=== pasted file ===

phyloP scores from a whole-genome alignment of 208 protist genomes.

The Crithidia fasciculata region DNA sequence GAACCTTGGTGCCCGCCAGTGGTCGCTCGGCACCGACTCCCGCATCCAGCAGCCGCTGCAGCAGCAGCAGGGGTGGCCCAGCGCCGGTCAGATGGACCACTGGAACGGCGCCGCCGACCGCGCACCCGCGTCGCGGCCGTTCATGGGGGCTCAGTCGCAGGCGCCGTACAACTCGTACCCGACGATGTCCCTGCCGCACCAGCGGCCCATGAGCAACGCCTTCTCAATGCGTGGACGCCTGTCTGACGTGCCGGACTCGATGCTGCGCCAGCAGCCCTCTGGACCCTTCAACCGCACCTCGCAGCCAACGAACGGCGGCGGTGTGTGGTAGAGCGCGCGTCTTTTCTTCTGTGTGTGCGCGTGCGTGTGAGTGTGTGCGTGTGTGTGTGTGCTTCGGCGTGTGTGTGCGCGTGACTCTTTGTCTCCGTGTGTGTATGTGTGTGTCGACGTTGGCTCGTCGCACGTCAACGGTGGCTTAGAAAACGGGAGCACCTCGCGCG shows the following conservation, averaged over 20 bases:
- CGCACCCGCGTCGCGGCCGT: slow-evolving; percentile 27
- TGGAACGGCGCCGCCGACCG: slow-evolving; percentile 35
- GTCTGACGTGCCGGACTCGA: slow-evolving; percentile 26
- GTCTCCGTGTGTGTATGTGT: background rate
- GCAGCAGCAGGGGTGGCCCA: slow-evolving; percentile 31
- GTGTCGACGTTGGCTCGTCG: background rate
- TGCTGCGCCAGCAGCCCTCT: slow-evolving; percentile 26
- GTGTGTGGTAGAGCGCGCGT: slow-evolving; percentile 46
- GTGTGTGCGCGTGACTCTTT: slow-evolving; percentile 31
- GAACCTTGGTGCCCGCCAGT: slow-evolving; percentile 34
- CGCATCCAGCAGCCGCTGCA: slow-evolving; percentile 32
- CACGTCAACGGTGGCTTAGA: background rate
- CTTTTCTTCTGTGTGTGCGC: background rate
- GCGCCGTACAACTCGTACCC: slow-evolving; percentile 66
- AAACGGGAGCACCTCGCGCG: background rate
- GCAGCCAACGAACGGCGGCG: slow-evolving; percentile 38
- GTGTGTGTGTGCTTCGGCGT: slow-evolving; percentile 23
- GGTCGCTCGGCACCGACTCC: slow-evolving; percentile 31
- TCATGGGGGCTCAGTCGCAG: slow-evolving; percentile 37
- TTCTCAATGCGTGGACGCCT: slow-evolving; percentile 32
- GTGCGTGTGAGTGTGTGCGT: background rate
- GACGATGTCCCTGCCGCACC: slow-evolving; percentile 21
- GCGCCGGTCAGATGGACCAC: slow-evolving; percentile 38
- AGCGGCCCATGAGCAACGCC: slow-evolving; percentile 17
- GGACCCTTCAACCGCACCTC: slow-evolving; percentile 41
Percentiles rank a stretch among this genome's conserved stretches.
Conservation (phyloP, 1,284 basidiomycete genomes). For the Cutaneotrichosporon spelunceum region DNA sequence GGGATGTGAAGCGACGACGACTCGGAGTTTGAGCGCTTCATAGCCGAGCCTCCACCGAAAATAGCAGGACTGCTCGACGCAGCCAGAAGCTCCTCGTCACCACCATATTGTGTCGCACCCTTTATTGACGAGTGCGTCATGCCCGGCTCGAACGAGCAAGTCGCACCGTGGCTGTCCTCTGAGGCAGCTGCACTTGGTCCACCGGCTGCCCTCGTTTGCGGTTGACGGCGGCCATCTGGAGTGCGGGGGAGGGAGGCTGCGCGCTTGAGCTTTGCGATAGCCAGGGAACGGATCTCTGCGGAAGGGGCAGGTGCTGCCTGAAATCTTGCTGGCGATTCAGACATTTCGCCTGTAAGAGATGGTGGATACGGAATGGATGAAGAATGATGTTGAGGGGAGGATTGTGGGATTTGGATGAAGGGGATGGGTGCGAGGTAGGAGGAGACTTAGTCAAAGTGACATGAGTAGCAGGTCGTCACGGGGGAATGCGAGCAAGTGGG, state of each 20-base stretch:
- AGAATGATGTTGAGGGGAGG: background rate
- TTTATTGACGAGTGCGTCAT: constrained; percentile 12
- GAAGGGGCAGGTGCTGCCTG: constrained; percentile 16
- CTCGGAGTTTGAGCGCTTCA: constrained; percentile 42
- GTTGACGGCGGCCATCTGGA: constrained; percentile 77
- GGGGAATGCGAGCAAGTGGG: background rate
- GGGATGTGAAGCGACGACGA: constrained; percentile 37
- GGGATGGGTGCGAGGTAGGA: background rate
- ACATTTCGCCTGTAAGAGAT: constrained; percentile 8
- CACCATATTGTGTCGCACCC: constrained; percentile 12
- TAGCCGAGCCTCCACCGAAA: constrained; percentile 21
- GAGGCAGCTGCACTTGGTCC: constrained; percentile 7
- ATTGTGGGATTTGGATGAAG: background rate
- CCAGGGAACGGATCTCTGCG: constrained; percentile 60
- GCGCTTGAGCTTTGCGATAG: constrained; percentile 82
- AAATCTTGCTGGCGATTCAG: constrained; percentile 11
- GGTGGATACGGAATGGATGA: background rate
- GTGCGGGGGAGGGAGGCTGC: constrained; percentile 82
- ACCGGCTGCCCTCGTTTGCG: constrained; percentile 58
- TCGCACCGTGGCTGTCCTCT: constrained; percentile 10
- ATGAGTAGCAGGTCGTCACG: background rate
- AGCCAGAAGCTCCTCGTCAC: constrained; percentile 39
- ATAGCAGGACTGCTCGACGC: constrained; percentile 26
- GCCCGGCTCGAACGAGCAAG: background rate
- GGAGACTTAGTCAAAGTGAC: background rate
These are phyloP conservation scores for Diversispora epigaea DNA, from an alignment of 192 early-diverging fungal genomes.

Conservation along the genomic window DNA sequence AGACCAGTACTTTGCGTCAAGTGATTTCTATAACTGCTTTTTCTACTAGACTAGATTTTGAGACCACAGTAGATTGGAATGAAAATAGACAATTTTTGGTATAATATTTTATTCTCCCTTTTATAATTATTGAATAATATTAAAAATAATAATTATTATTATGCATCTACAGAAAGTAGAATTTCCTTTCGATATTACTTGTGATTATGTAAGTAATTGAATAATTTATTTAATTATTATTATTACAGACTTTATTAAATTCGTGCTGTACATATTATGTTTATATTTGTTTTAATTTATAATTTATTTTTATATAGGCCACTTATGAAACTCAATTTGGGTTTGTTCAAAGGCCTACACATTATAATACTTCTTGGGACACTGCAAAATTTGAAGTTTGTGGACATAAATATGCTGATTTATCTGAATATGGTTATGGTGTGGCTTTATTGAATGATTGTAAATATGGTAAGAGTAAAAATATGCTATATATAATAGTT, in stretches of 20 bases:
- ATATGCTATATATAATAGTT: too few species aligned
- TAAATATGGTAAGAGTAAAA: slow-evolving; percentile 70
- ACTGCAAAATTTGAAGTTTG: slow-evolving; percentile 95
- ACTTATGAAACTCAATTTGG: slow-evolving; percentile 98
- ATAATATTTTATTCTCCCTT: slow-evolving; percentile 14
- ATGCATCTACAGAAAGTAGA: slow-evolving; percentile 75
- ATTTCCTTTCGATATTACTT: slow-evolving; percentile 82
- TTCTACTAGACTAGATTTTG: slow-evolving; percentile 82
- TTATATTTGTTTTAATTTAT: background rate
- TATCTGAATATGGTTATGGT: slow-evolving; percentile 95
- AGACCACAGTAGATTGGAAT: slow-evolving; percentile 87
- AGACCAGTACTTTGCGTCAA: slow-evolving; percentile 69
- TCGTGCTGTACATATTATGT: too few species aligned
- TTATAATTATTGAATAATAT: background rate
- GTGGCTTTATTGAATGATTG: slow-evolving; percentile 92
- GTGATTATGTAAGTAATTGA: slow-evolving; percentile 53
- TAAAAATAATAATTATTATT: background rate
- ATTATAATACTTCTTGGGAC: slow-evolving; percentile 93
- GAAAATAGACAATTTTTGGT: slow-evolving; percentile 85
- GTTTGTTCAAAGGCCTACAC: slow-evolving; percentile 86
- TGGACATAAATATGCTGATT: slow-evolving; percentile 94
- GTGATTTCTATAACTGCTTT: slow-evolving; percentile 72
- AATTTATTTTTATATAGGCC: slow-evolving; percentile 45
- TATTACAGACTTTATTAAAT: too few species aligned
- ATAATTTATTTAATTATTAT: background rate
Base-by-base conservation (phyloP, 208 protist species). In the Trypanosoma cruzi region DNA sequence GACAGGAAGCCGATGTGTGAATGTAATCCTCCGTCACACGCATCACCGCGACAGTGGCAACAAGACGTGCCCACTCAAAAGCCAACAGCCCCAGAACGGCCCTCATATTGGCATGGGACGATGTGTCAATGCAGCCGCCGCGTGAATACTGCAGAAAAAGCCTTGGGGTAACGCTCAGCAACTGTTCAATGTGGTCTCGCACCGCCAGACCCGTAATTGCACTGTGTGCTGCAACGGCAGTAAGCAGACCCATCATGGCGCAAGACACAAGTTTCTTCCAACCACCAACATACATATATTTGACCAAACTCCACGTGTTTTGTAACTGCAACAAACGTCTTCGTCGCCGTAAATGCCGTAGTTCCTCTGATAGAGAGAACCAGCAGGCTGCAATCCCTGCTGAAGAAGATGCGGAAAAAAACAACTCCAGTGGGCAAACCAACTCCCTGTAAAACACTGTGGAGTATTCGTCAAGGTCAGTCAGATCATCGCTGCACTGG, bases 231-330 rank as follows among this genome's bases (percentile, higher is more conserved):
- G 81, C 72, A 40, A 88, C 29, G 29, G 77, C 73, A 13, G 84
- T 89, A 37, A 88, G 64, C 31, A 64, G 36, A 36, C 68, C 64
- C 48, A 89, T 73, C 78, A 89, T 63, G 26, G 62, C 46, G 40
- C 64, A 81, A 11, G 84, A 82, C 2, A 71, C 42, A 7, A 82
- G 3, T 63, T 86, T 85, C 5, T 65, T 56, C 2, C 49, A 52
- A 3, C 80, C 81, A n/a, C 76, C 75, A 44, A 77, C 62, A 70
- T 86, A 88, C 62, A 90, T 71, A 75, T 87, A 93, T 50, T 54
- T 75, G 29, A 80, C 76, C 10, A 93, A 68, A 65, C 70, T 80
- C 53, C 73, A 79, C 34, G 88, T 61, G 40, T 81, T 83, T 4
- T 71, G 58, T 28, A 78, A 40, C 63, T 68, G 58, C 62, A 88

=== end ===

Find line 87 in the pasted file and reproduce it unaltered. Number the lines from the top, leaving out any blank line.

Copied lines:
- G 3, T 63, T 86, T 85, C 5, T 65, T 56, C 2, C 49, A 52